Meditation has gotten a bad rap. Many people think it refers to sitting cross-legged on the floor humming, emptying out the mind (maybe while playing bizarre music or taking drugs) so that random thoughts from the universe may pop into the head.
Actually, meditation is a good thing, and the Bible talks about it often. Rather than wiping the mind clean, Biblical meditation is all about filling the mind with godly thoughts. God said to Joshua, “This book of the law shall not depart from your mouth, but you shall meditate on it day and night, so that you may be careful to do according to all that is written” (1:7-8).
God didn’t intend for Joshua to become a bookworm—he had a lot of soldiering to do! But God made it clear that He wanted Joshua to make time to read it; to read it more than once; to read it in the morning and read it in the evening; to refer back to it every time he faced a decision.
All of us would benefit from a Bible reading schedule, so that reading becomes regular part of our day. Start over at page one, or pick a particular book and read it more carefully. You always discover something new each time you read. David said, “my eyes anticipate the night watches, that I may meditate on your word” (Psalm 119:148).
I am liable to zone out while reading (or driving); my eyes are still scanning the words, but my brain is somewhere else. I will suddenly snap to, and realize that I haven’t absorbed the last few paragraphs. Pick a time of day to do our Bible reading when you are able to focus; not when you are physically drained, mentally distracted, or falling asleep.
Pause while reading to think about what you have just read. Meditating on God’s word takes longer than skimming the newspaper. Ponder the lessons of the text. Does it apply to you? How does it apply to you? What demands does it make upon your life?
Maybe it is simply a beautiful passage of Scripture. Stop to appreciate it, like a majestic mountainscape or a beautiful jewel. David said, “I have rejoiced in the way of Your testimonies, as much as in all riches. I will meditate on Your precepts” (Psalm 119:14–16).
A pencil and notebook are helpful tools. Underline important passages. Write notes in the margin. Link to similar or explanatory passages. Jot down questions for further research.
Bible study and prayer go hand in hand. Psalm 4:4 says, “Tremble, and do not sin; meditate in your heart upon your bed, and be still.” David felt threatened by life, but when he read and thought about God’s promises, and prayed to God, it calmed him down. Prayer moves from learning into believing. “I meditate on all Your doings; I muse on the work of Your hands” (Psalm 143:5). “On the glorious splendor of Your majesty, and on Your wonderful works, I will meditate” (Psalm 145:5).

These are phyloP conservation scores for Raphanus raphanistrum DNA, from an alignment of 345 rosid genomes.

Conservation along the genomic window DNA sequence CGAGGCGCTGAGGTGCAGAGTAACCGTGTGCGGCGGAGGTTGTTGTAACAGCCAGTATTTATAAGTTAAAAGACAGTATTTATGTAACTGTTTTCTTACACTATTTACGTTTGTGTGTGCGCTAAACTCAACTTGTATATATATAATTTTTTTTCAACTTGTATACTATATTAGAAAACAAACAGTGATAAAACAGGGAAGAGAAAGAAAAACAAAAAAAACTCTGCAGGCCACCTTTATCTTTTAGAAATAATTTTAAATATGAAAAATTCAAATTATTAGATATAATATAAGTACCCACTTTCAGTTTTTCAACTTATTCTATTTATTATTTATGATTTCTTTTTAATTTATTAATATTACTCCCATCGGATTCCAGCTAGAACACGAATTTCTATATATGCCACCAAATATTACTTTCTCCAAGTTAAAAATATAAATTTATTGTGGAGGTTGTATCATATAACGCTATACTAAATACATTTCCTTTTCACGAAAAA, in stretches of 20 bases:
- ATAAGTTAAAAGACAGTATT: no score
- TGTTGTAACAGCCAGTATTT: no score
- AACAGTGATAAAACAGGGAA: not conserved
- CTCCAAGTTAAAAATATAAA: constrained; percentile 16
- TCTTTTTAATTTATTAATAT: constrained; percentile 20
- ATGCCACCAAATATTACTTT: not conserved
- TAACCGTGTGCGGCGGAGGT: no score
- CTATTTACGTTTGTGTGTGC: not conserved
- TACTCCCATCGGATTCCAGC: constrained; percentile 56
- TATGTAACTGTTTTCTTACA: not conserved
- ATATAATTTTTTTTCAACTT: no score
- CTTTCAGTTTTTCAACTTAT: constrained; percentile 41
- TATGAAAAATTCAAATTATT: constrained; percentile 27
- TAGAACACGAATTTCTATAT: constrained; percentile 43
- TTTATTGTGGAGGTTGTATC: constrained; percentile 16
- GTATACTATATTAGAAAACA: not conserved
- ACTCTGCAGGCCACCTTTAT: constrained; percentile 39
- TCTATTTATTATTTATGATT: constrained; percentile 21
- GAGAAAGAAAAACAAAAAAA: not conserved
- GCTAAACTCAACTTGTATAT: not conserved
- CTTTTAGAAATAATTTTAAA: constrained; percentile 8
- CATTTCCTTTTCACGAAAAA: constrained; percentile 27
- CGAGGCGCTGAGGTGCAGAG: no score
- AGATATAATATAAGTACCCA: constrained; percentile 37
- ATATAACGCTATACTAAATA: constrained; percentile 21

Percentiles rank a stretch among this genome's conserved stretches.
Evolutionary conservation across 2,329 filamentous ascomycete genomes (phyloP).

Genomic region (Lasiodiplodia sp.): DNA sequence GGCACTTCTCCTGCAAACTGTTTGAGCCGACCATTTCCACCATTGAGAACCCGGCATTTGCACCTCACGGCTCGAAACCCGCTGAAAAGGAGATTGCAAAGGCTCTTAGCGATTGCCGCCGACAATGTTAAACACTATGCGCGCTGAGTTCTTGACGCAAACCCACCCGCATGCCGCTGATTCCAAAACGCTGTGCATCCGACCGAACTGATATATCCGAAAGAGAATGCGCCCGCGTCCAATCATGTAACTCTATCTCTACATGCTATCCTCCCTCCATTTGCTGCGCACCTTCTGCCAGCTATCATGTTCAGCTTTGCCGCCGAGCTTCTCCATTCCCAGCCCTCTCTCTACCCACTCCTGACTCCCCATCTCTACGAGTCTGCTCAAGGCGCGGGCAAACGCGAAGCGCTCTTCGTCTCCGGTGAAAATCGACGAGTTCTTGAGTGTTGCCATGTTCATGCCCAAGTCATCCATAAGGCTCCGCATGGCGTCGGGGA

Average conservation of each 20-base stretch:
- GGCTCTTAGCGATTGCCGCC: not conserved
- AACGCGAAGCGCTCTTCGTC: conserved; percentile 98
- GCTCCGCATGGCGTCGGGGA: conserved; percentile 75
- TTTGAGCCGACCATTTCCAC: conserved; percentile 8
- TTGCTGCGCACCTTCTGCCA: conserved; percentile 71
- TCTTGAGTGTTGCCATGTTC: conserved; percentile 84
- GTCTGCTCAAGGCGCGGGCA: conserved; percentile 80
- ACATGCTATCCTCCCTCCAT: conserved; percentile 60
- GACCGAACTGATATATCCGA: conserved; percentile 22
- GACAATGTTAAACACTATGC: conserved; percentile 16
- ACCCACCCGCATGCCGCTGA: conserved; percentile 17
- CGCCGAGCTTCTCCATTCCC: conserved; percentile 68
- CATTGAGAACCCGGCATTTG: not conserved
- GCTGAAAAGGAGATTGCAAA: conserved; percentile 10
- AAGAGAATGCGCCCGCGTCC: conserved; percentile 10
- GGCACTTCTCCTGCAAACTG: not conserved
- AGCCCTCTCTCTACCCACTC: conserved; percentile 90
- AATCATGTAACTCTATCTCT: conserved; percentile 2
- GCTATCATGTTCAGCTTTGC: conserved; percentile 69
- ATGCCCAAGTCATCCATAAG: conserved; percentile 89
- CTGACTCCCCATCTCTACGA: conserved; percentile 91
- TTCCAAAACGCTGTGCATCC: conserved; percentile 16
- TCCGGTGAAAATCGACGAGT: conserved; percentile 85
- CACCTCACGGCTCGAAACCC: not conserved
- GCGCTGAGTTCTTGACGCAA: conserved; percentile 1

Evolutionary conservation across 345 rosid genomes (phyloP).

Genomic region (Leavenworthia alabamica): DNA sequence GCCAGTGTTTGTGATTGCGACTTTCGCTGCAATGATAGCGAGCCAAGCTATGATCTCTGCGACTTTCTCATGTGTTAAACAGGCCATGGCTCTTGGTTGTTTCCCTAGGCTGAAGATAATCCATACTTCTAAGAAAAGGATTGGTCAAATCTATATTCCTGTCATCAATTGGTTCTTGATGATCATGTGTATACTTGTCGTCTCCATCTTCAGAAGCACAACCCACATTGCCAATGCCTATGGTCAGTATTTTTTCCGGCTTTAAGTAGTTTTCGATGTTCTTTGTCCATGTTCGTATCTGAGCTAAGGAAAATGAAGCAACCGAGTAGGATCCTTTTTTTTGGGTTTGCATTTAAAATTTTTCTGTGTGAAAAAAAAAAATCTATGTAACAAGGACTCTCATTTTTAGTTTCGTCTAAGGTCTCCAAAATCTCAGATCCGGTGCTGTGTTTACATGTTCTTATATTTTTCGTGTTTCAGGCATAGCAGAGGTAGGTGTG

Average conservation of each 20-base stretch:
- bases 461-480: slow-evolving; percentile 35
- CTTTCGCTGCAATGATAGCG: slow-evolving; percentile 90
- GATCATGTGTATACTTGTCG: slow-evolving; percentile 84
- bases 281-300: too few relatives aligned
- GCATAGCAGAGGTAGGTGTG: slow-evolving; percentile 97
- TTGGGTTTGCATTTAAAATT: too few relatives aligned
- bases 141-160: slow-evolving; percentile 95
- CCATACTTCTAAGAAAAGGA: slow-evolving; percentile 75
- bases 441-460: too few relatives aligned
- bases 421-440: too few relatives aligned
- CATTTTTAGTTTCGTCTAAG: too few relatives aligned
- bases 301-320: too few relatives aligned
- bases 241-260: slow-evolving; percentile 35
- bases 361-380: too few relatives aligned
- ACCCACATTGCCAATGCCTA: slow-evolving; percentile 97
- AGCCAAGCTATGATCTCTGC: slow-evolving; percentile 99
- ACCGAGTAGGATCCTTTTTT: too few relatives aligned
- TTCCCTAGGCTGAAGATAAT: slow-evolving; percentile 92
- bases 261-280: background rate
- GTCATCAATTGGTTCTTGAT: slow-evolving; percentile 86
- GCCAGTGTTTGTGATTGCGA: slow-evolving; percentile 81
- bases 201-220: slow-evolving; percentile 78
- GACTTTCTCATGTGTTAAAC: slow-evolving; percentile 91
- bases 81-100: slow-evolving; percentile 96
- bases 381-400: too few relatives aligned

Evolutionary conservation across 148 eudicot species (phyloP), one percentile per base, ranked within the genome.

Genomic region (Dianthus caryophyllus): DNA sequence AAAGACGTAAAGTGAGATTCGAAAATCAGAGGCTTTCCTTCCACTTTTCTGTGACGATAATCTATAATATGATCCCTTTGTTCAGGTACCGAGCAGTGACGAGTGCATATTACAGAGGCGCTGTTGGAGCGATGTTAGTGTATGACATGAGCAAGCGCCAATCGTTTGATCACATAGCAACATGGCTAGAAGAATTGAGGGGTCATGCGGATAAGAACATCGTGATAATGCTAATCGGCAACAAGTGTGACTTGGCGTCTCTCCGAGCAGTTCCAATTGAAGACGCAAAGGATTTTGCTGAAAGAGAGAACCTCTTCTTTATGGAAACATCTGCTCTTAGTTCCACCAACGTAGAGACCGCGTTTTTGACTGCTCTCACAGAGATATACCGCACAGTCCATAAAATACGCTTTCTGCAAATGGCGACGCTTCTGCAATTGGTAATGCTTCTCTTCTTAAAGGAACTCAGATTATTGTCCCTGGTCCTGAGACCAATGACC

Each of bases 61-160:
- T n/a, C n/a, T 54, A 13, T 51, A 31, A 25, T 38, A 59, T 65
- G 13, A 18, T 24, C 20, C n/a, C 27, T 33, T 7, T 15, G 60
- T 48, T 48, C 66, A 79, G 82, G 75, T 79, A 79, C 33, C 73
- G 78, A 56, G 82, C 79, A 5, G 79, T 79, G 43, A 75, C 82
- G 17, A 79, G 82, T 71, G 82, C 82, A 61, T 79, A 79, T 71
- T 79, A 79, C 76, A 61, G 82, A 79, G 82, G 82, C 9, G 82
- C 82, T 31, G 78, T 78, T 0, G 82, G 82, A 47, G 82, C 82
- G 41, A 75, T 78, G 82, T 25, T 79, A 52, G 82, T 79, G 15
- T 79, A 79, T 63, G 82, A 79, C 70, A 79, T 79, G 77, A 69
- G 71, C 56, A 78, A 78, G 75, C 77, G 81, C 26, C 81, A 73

After reading, decide to act and change. Courageously apply the lessons of the text. “But prove yourselves doers of the word, and not merely hearers who delude themselves” (James 1:21–22). “Everyone who hears these words of Mine and acts on them may be compared to a wise man…” (Matt. 7:24–27). The word of God is inspired, and if we will cooperate, it “performs its work in you who believe” (1 Thess. 2:13).
It’s easy to forget last week’s sermon—it’s easy for me to forget my own! Meditation helps us gain lasting benefit from our reading and studying.
We must strive to commit the lessons of God’s word to memory. The exact words may not come to mind, but the lesson of the passage and where it’s located ought to be added to the edifice of spiritual knowledge. Actually, on many occasions, it would be helpful to memorize the words themselves.
How blessed is the man who does not walk in the counsel of the wicked, Nor stand in the path of sinners, Nor sit in the seat of scoffers! But his delight is in the law of the Lord, And in His law he meditates day and night. He will be like a tree firmly planted by steams of water, Which yields its fruit in its season, And its leaf does not wither; And in whatever he does, he prospers (Psalm 1).